Why Do Most Languages Have So Few Words for Smells? Describe a banana. It's yellow, perhaps with some green edges. When peeled, it has a smooth, soft, mushy texture. It tastes sweet, maybe a little creamy. And it smells like... well, it smells like a banana. Every sense has its own “lexical field,” a vast palette of dedicated descriptive words for colors, sounds, tastes, and textures. The case of the missing “u”s in American English Before you consciously became aware of your decision to read this article, your brain was already making the necessary preparations to click the link. There are a few crucial milliseconds between the moment when you’re consciously aware of a plan to act, and the moment you take action. This brief window is thought by some scientists to be the moment in time when we can exercise free will. It gives us the chance to consciously make a decision, suggesting we aren’t just slaves to our impulses. But, as the New Scientist reports, a study published in Neuroscience of Consciousness last year found that impulsive people have a shorter window of time between their awareness of an impending action and the act itself.

Activities for correcting writing in the language classroom How can teachers encourage learners to correct their own writing? Second-time winner of TeachingEnglish blog award, Cristina Cabal, offers a few tried and tested error-correction activities. Does every single writing error need to be corrected? In the learning of a second language, this is a question that stirs up great controversy.

Why Do Americans and Brits Have Different Accents? In 1776, whether you were declaring America independent from the crown or swearing your loyalty to King George III, your pronunciation would have been much the same. At that time, American and British accents hadn't yet diverged. What's surprising, though, is that Hollywood costume dramas get it all wrong: The Patriots and the Redcoats spoke with accents that were much closer to the contemporary American accent than to the Queen's English. It is the standard British accent that has drastically changed in the past two centuries, while the typical American accent has changed only subtly. Traditional English, whether spoken in the British Isles or the American colonies, was largely "rhotic." Rhotic speakers pronounce the "R" sound in such words as "hard" and "winter," while non-rhotic speakers do not.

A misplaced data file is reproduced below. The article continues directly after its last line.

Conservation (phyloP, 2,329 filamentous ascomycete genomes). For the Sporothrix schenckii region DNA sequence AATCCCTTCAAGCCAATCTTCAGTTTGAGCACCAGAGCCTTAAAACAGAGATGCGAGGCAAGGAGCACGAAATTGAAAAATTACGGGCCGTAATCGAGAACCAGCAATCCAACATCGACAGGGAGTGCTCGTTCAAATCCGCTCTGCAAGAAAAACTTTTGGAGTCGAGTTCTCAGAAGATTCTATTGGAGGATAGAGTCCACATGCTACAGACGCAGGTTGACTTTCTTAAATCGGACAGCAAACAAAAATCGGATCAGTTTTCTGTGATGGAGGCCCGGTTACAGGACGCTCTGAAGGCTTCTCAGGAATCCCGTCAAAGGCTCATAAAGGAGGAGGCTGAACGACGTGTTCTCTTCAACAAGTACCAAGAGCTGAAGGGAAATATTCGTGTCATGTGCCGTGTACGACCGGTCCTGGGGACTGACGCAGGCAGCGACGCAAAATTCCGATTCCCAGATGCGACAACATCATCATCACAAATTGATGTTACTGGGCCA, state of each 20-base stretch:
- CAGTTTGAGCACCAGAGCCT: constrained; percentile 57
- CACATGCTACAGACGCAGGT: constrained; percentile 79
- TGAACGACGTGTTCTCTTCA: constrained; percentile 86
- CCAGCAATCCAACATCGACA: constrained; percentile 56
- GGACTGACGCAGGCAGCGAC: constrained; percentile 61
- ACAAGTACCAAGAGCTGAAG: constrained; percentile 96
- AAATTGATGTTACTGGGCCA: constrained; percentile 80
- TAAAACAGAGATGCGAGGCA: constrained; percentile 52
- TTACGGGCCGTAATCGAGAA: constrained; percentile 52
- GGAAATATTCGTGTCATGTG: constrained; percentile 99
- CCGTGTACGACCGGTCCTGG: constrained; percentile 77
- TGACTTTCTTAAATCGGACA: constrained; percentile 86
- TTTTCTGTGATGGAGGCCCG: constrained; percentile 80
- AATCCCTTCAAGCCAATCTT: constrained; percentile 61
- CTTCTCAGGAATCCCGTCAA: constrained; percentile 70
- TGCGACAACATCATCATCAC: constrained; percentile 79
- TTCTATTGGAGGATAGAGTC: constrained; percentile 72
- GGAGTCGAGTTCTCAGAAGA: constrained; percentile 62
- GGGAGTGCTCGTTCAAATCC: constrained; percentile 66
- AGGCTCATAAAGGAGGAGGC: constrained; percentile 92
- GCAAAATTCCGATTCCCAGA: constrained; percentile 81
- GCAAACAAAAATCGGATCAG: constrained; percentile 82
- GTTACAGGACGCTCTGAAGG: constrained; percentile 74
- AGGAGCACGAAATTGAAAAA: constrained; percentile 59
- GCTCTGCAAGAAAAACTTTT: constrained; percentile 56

Fame for 23 Words is 15,000 Years Overdue - Issue 5: Fame Remember when everything was “2.0?” Michelle Obama was Jackie Kennedy Onassis 2.0? Facebook was considered an example of Web 2.0? Is Beirut the codeswitching capital of the world? At this high-end organic farmer’s market in downtown Beirut, buyers and sellers speak a mishmash of languages, usually Arabic and English or French. Just trying to pay for juice I have to switch back and forth from English to Arabic. The stand clerk starts in Arabic, “Here you go,” before switching in English, “these two [juices]?” Pia Bou Khater is at the market with me. At the juice stand, she switches too. The secret language of South Asia’s transgender community — Quartz In South Asia, there is a hidden language known only to the region’s hijra community. Found in Pakistan, India, and Bangladesh, the hijra are an old and marginalized group, whose members identify as men born with the souls of women. Hijras call themselves she-males and effigies, as well as kwaja sera, or the “guards of the harem,” a title that recalls their historical role serving monarchs in the region. These days, the hijra are known as performers and panhandlers.

Behind the News Weekdays: 02/06/2017 watch BTN Investigates Have you seen or heard something in the news you'd like explained?Add Question Welcome Book Gallery Over 12,000 kids have sent in their message to refugees.View